Raising Resilience in Infants

Infant crying in shopping cart with raising resilience logo overlaid Feedings, diaper changes, sleep, more feedings, more diaper changes—parenting a newborn can be a lot. But did you know that even at this age, you can start to help your baby become resilient? Everyday moments—like soothing, and interacting and communicating with your baby—help create a trusting bond. And this special relationship between you and your baby helps lay the foundation for them to build resilience as they grow up.

Your baby can't tell you what they need or feel with words, so they communicate in other ways—through noises, gestures and facial expressions. Learning what your baby needs and feels, and how to comfort them, takes time, and what works one day might not work the next. You’re doing the best you can, so try to be kind and patient with yourself. Responding to your baby’s needs helps you build a trusting and caring relationship with your baby. Learning to trust is an important part of developing healthy relationships in the future.

Did you know that your baby’s brain triples in size in the first three years of their life? Their brain develops as they interact with the world, and they need your help to do this. Try singing to your baby, making silly faces, clapping your hands or blowing bubbles. Try taking a walk together, talking to your baby or playing interactive games (e.g., peekaboo or patty-cake). These sorts of interactions not only support your baby’s brain development, but they're also fun for both of you!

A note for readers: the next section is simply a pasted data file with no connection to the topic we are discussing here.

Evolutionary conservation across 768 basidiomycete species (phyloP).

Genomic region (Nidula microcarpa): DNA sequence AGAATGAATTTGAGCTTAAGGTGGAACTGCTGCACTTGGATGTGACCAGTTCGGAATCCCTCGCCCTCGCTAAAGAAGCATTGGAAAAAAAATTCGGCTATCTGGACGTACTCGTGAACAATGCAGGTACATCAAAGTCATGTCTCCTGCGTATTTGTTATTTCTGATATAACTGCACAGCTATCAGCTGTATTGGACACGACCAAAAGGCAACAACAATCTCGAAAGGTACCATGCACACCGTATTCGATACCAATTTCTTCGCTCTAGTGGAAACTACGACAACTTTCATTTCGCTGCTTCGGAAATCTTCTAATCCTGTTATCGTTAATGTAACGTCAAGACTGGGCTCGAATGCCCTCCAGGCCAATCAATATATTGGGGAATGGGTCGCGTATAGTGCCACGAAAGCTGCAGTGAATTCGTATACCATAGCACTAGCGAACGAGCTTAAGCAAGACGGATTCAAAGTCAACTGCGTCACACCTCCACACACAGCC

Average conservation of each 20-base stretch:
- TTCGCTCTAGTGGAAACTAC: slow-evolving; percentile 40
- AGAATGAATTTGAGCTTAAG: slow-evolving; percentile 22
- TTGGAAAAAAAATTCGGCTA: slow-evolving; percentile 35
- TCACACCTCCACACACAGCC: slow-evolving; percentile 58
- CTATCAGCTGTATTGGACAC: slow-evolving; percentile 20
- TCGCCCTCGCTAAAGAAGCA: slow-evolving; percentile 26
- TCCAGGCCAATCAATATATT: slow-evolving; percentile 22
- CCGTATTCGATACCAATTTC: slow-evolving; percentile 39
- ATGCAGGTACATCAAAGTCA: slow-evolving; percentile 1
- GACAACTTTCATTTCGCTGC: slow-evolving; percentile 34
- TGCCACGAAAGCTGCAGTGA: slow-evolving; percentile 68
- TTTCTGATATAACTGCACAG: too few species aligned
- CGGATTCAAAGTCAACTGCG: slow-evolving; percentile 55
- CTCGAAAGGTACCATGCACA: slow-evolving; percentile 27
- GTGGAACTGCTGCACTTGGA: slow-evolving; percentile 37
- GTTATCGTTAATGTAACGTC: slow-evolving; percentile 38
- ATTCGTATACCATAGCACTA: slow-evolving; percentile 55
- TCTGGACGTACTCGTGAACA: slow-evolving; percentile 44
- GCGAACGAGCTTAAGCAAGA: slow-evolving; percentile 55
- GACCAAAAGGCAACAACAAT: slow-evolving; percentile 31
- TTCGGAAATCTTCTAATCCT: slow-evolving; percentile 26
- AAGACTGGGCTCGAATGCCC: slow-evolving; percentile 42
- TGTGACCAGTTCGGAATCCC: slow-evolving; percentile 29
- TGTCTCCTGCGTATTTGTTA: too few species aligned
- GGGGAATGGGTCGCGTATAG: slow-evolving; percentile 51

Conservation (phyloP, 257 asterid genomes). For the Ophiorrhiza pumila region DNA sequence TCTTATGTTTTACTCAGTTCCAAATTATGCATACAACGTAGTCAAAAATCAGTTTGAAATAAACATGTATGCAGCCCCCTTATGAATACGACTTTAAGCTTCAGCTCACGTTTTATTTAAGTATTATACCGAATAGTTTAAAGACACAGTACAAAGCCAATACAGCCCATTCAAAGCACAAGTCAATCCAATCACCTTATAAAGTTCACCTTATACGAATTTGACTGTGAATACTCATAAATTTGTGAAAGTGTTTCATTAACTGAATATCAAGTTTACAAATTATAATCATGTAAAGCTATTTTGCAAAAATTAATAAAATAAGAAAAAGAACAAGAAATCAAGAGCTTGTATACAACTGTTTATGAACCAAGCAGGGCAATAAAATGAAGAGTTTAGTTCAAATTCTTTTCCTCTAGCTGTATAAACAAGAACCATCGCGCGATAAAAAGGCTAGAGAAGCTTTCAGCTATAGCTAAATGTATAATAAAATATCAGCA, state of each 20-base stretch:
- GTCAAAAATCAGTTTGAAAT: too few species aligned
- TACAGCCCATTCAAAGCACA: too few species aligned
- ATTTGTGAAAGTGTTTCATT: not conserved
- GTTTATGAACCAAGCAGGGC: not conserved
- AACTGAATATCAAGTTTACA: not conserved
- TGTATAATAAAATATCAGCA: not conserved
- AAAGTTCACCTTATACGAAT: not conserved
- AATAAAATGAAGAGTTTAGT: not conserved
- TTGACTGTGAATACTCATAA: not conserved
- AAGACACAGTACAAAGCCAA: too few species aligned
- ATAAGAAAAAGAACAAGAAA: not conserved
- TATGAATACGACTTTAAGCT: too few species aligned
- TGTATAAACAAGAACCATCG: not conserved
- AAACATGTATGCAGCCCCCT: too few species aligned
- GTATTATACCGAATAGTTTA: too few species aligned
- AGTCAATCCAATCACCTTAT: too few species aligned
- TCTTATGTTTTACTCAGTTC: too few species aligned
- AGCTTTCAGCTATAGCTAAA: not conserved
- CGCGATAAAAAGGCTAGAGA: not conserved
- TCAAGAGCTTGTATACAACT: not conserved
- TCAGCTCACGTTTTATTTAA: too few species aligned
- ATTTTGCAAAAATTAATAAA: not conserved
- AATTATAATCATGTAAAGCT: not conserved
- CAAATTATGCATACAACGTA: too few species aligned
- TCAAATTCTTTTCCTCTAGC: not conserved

Even though babies can’t talk, you can still communicate with them, and it’s important to do so! You may feel silly talking to your baby when they can’t talk back. But hearing lots of different words, sounds and tones of voice helps your baby understand language and communication.

Use these resources to work on raising resilience with the children in your life.

Call or text 988 if you or a loved one are experiencing thoughts of suicide, self-harm or any mental health crisis. You can also chat or text for support by downloading the MyGCAL app in the App Store. Any thoughts of suicide should be taken seriously.